We Are The People
Harbinger Fear In The Time Of Corona [en]

Fear In The Time Of Corona

Welcome to the first issue of Harbinger.

This issue is titled F.E.A.R. in the time of Corona because we know and are aware that what is happening at this moment is due to F.E.A.R., and how that F.E.A.R. through coercion and manipulation has destroyed our sense of authority and trust in ourselves and each other.

We are truly concerned at what we have seen take place over the past nine months and believe that if we do not start to address what is truly going on that we will not be able to return to what we recognize as personal freedom.

The thing that appears central, located at the core of this hysteria, is F.E.A.R.. From the very beginnings of civilization, F.E.A.R. has been used as a means of control, this is not a new occurrence. What seems to be new in the time of Corona is the lack of reason and logic held by those we thought of as our GateKeepers. Those who could be relied upon to question everything, the champions of freedom and voice. In this time of Corona even they have allowed their own voice, to be used or taken from them due to F.E.A.R..


A Field Guide to Wheatpasting Everything You Need to Know to Blanket the World in Posters [en]

A Field Guide to Wheatpasting

Like graffiti, wheatpasting is a direct action technique for communicating with your neighbors and redecorating your environment. Because it’s easy to mass-produce posters, wheatpasting enables you to deploy a nuanced, complex message at a large number of locations with minimal effort and risk. Repetition makes your message familiar to everyone and increases the chances that others will think it over. If you’re looking for posters to paste up, we offer a wide selection of poster designs to print out or order in bulk.

Making Paste

To make wheatpaste, mix two parts white or whole-grain wheat flour with three parts water, stir out any lumps, and heat the mixture to a boil. When it thickens, add more water; continue cooking it on low heat for at least half an hour, stirring constantly so as not to burn it. Some people add a little sugar or cornstarch for extra stickiness; don’t be afraid to experiment. Wheatpaste, once made, will last for a while if kept in sealed containers, though eventually it will dry up or become rotten—and sealed containers of it have been known to burst, to unfortunate effect. Keep them in a refrigerator if you can.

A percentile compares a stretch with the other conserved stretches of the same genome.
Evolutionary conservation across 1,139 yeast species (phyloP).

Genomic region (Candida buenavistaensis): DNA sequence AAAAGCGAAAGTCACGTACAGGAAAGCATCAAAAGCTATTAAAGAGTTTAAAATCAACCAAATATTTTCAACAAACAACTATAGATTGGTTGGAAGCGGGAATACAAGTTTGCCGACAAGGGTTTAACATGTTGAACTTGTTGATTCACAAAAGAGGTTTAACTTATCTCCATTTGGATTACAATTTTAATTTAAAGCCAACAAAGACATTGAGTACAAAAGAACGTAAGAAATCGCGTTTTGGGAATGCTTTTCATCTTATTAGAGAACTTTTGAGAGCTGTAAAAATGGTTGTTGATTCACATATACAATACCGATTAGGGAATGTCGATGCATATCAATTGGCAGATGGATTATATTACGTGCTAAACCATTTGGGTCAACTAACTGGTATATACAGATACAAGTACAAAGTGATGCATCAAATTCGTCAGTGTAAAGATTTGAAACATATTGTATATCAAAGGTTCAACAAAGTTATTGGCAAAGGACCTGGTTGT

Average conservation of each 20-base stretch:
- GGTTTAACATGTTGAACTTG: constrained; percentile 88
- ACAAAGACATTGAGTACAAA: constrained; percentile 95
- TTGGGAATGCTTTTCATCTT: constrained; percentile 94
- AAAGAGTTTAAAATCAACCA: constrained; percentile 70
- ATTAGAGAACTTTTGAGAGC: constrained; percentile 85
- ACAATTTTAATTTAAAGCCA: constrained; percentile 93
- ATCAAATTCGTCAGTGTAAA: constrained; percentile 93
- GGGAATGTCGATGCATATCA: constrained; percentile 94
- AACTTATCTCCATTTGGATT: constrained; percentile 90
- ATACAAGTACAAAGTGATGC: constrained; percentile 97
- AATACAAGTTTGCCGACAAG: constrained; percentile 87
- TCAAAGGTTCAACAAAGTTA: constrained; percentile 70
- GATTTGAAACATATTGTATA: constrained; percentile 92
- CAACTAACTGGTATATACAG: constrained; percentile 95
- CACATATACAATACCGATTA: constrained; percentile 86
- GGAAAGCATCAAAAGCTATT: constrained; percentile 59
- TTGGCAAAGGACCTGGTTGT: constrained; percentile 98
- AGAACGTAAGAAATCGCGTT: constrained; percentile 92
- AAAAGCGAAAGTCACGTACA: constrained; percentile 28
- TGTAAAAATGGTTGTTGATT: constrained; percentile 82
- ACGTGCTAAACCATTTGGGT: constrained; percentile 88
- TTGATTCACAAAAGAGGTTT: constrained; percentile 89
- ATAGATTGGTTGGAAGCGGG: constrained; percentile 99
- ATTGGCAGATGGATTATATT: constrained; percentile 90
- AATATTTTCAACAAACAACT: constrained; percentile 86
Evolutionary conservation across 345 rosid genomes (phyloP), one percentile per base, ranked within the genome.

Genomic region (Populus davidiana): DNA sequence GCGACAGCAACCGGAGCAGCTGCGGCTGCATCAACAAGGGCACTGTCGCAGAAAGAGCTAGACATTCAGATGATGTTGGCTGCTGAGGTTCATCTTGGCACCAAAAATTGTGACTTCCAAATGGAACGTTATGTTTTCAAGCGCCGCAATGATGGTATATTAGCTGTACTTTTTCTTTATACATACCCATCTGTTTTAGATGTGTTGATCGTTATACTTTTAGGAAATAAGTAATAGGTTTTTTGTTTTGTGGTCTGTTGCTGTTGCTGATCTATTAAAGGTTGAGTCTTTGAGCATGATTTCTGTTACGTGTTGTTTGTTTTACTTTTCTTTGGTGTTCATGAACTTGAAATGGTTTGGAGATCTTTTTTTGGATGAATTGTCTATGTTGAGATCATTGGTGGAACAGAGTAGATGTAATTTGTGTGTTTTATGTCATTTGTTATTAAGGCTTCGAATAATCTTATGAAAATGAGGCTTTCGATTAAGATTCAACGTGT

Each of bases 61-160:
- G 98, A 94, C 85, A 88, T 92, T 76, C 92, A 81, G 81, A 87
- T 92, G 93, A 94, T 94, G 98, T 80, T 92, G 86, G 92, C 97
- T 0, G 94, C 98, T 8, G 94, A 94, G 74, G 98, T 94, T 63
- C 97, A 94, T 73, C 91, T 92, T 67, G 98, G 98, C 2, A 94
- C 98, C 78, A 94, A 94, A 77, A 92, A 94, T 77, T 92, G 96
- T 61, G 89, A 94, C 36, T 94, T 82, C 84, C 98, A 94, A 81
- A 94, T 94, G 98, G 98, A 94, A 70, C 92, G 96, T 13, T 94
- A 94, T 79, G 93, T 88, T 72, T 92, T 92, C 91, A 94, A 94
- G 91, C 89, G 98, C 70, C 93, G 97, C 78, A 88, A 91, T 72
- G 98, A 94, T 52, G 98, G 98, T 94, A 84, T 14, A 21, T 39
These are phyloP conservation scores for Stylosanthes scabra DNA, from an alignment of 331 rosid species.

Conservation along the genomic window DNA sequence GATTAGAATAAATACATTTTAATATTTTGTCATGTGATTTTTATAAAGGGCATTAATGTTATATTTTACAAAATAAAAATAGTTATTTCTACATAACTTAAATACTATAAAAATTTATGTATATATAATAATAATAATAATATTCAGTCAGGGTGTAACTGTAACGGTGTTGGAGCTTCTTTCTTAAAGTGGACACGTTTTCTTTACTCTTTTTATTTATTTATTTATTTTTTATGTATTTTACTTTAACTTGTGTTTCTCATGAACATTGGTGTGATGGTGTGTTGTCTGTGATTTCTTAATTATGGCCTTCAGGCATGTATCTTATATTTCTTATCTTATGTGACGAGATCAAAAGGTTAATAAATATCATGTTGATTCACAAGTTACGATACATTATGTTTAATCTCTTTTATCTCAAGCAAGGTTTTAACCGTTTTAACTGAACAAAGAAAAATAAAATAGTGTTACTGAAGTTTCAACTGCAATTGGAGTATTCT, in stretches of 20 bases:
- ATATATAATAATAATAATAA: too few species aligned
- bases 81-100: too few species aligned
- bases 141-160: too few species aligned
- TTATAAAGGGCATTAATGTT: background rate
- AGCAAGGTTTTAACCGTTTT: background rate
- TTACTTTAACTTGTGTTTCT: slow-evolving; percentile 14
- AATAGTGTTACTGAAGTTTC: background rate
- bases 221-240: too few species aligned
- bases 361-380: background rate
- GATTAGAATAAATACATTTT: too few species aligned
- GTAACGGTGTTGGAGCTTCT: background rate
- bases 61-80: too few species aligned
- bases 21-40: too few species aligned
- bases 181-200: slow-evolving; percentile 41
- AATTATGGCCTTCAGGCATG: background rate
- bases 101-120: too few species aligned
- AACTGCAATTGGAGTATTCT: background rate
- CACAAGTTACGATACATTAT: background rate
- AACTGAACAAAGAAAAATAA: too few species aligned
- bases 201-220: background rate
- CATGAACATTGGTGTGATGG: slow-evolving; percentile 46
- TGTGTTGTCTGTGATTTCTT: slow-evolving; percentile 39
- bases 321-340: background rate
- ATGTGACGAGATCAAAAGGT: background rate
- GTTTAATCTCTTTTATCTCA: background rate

Let's try it with not effort [en]

Cetiosauriscus was a sauropod dinosaur that lived between 166 and 164 million years ago, during the Middle Jurassic. It was a herbivore with a moderately long tail and long forelimbs, compared to other sauropods. It has been estimated at about 15 metres (49 ft) long and between 4 and 10 tonnes (3.9 and 9.8 long tons; 4.4 and 11.0 short tons) in weight. Its only known fossil includes a hindlimb and most of the rear half of a skeleton. Found in Cambridgeshire, England, in the 1890s, it was described by Arthur Smith Woodward in 1905 as a new specimen of the species Cetiosaurus leedsi, which was moved to the new genus Cetiosauriscus in 1927 by Friedrich von Huene. In 1980, Alan Charig proposed the current name Cetiosauriscus stewarti. The fossil was found in the marine deposits of the Oxford Clay Formation alongside many invertebrate groups, marine ichthyosaurs, plesiosaurs and crocodylians, a single pterosaur, and various dinosaurs, including an ankylosaur, stegosaurs, and an ornithopod.

Diez preguntas de Platypus sobre la política del trabajo: una respuesta [es]

Diez preguntas de Platypus sobre la política del trabajo: una respuesta

por Jehu


El grupo Platypus está patrocinando una serie de debates titulada "Política del trabajo". La primera discusión se llevó a cabo en la Universidad de Massachusetts, junto a otras discusiones planeadas en diversos lugares.

Según este grupo: